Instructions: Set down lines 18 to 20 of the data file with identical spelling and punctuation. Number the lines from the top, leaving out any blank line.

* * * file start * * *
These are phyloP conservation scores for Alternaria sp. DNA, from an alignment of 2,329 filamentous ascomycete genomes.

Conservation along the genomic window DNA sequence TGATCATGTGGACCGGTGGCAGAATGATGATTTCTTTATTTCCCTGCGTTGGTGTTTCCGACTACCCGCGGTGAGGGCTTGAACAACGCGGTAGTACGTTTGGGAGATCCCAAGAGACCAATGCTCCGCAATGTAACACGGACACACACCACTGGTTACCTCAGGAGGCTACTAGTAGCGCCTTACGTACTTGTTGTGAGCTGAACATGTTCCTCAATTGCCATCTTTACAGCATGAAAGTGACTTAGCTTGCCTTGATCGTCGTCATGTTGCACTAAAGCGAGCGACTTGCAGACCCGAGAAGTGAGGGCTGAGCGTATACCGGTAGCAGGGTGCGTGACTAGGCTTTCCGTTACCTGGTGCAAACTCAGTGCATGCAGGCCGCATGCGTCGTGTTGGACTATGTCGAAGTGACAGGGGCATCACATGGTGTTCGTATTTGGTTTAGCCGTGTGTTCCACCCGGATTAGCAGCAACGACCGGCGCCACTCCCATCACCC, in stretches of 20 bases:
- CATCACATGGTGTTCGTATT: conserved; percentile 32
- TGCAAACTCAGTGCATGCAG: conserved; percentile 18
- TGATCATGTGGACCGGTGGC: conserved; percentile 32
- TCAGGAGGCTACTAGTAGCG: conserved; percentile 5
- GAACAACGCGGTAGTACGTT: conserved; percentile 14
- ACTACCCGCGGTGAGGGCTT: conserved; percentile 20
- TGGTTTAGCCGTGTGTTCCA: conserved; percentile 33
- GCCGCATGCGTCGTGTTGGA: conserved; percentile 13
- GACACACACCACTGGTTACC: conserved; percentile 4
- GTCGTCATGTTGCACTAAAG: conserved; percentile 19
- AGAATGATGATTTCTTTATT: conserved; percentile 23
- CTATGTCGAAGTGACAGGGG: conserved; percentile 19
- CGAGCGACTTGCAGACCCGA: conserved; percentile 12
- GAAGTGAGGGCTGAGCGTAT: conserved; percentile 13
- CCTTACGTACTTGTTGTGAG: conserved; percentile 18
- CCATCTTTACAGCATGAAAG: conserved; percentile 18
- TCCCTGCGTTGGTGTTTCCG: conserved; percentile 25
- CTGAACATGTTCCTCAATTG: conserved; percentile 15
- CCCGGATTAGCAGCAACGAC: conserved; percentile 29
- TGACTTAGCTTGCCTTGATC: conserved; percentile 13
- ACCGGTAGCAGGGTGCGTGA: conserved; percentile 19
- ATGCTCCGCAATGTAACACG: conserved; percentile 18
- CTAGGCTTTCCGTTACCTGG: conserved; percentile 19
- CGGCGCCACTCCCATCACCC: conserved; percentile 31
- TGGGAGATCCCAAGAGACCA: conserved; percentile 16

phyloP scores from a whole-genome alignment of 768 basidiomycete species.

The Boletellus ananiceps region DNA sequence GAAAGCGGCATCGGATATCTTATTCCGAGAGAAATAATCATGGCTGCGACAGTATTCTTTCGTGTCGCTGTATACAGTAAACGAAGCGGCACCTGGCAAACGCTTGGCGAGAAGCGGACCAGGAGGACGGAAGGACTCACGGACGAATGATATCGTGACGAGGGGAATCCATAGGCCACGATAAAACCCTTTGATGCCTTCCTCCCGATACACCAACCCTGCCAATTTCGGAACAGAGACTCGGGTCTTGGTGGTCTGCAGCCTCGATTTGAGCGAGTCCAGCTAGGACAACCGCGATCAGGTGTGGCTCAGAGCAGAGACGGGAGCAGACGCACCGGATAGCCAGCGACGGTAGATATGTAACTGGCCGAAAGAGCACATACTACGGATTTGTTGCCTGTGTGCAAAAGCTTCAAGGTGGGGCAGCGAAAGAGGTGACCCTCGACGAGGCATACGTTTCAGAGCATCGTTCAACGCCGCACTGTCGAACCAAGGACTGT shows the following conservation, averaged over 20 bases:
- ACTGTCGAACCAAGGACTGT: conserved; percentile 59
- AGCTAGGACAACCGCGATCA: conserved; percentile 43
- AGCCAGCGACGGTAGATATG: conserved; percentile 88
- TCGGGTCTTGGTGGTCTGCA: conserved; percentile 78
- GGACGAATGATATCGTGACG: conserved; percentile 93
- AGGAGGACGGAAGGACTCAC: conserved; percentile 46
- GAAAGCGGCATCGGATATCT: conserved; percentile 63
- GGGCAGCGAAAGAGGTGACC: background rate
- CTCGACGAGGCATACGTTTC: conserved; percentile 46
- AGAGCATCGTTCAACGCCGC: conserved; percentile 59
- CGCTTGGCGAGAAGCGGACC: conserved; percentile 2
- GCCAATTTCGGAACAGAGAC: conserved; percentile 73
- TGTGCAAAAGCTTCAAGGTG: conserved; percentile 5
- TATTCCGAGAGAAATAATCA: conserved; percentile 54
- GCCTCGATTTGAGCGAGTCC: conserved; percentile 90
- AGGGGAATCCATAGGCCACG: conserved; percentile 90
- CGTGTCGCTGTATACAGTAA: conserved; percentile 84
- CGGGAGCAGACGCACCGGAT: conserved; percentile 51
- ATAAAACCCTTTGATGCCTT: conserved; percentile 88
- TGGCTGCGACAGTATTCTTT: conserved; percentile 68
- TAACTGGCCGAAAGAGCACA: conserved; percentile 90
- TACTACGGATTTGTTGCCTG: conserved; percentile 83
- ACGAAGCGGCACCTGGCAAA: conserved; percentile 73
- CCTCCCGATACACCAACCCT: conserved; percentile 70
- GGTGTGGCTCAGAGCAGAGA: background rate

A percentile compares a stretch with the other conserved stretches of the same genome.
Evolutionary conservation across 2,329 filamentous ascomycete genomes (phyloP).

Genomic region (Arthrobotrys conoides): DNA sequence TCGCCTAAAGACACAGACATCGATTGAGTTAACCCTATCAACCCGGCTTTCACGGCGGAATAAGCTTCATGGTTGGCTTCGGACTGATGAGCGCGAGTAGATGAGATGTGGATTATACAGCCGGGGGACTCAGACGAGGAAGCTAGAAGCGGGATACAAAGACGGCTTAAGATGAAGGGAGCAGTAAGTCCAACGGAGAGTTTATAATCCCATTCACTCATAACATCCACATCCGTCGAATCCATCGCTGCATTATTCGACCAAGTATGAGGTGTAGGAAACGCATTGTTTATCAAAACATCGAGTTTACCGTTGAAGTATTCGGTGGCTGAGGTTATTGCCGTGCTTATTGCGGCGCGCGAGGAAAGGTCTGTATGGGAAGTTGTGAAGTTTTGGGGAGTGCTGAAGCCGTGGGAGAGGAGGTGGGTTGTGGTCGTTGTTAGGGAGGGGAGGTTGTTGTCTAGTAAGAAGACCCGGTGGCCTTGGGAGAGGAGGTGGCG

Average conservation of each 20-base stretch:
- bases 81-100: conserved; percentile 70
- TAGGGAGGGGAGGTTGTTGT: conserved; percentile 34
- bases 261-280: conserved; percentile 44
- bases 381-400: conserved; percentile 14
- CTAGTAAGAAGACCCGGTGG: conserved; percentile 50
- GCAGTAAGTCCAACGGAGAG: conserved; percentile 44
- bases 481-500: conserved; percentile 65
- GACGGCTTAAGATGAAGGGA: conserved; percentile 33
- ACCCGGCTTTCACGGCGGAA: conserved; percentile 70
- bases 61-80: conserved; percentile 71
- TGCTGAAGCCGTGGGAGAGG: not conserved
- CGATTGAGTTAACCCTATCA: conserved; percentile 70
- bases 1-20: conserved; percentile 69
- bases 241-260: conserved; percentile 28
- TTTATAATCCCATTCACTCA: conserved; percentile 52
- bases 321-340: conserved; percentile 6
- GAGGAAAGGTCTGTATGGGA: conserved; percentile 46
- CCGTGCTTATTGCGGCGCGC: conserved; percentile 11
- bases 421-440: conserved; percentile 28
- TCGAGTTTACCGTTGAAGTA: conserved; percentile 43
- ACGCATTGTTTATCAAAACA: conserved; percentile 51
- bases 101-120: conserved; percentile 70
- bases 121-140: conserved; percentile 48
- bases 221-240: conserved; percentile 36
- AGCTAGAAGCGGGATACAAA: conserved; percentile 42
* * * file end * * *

- CCATCTTTACAGCATGAAAG: conserved; percentile 18
- TCCCTGCGTTGGTGTTTCCG: conserved; percentile 25
- CTGAACATGTTCCTCAATTG: conserved; percentile 15